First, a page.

Carbon Pricing – Made in Canada

The Ontario government has cancelled the previous government’s carbon pricing program, cap and trade. As a result Ontario will become subject to the backstop measures of the Pan Canadian Framework on Clean Growth and Climate Change. That plan includes a price on carbon pollution with rebates to individuals. But, our provincial government intends to fight this move in court based on a position that depends on the public not understanding what is happening. This article explains how the Canadian backstop plan will work.

The Pan Canadian Framework plan calls for a price on carbon pollution of $20 per tonne in 2019 rising predictably to $50 per tonne in 2022. This is equivalent to about 4 cents a litre on gas at the pump in 2019 rising to about 10 cents in 2022. 90% of the fees collected will be refunded equally to residents. The remaining 10% will help municipalities, hospitals, schools, universities, small and medium businesses, and indigenous communities.

You may have thought that a carbon tax is not fair, that it burdens low income people who can’t afford the extra cost. But a study by Canadians for Clean Prosperity concludes that “at almost all income levels and for almost all family types, families and households would receive more money back in carbon dividends than they would pay out in carbon taxes or indirect costs.”

That study shows that in Ontario the net benefit for a single parent family with one adult and one child, and an annual income of $20,000 would be $412 in 2020 rising to $670 in 2022. For a middle income family with two adults, two children, one car, and an annual income of $90,000, the net benefit would be $65 in 2020 rising to $152 in 2022.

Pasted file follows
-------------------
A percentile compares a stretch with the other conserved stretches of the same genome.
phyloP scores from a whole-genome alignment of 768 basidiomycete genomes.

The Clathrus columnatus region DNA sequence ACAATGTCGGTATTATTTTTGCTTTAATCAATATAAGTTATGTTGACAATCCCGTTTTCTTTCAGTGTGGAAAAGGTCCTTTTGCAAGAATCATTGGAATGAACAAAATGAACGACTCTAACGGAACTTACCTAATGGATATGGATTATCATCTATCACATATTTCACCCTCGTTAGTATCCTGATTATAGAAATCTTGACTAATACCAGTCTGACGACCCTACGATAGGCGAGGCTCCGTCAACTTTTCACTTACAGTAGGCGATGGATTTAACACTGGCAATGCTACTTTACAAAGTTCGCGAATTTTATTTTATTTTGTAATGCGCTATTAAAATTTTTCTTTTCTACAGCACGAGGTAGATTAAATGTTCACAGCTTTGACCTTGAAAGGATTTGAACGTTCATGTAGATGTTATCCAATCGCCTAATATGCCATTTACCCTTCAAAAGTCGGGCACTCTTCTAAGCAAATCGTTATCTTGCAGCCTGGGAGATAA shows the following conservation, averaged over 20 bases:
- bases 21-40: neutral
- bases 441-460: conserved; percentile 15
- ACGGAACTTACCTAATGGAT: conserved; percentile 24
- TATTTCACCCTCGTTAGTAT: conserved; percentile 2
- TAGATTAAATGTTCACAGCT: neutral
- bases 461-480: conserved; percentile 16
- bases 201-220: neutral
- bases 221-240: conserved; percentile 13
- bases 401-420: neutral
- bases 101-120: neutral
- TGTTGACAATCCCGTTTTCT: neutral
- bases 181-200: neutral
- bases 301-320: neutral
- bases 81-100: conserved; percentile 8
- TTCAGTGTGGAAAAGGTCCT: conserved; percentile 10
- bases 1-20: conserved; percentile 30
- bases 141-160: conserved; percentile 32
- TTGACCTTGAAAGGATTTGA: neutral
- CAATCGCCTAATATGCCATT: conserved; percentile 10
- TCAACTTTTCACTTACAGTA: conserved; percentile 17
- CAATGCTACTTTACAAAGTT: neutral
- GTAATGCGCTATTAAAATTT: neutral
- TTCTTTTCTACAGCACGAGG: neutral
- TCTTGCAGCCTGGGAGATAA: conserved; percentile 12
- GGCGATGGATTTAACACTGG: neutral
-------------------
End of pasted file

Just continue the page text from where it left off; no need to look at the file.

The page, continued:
This pattern occurs because wealthier households tend to buy more goods that have the price of carbon embedded in them. Therefore they will tend to pay more carbon fees but will get back the same rebate as everyone else, meaning that lower income households will benefit more from the plan than the wealthier.

A price on carbon will lead to job growth and economic growth in Ontario. As the price of fossil fuel based energy increases, businesses and people will be motivated to look to save on energy costs. Some of their decisions will lead them to explore new technologies including installing solar panels, and renovating buildings to be more energy efficient. Some people living in Ontario who now commute to jobs in Alberta will be able to return to their families and earn a living  right here at home.

There are about 40 countries and 24 cities, states, or provinces that have implemented a price on carbon. Many of these economies such as California, Sweden, and British Columbia have thrived and there is no evidence that other economies have suffered. For example Sweden implemented carbon pricing in 1991 and now has the highest carbon price in the world at about $170 per tonne. It continues to show economic growth similar to Canada’s while reducing greenhouse gas emissions by 23%.

Economists agree that the economy will not be negatively affected by a carbon price. In fact there is much evidence that the climate change impacts such as extreme weather events and health effects are already beginning to have a negative impact on the economy.

But there are those who say that a price on carbon is bad for the economy. For example, our Ontario premier claimed a couple of weeks ago that carbon taxes will bring on “a carbon tax recession”. His comments were met with a chorus of scorn by economists who demanded that he provide reputable evidence to back up his claim, which he has not done.

Most important – pricing carbon pollution works to reduce GHG emissions. For one thing it appeals to common sense. When the price of something goes up, we look to buy less of it or to find a replacement. But common sense often misleads us.

Fortunately in this case the facts and the experts back up our common sense. As shown by last year’s Nobel Prize-winning economist, William Nordhaus, putting a price on carbon pollution is the best tool we have to lower carbon pollution. It isn’t the only tool – it needs to be supplemented by regulations and support for innovative solutions, but it’s fundamental and reinforces these other measures.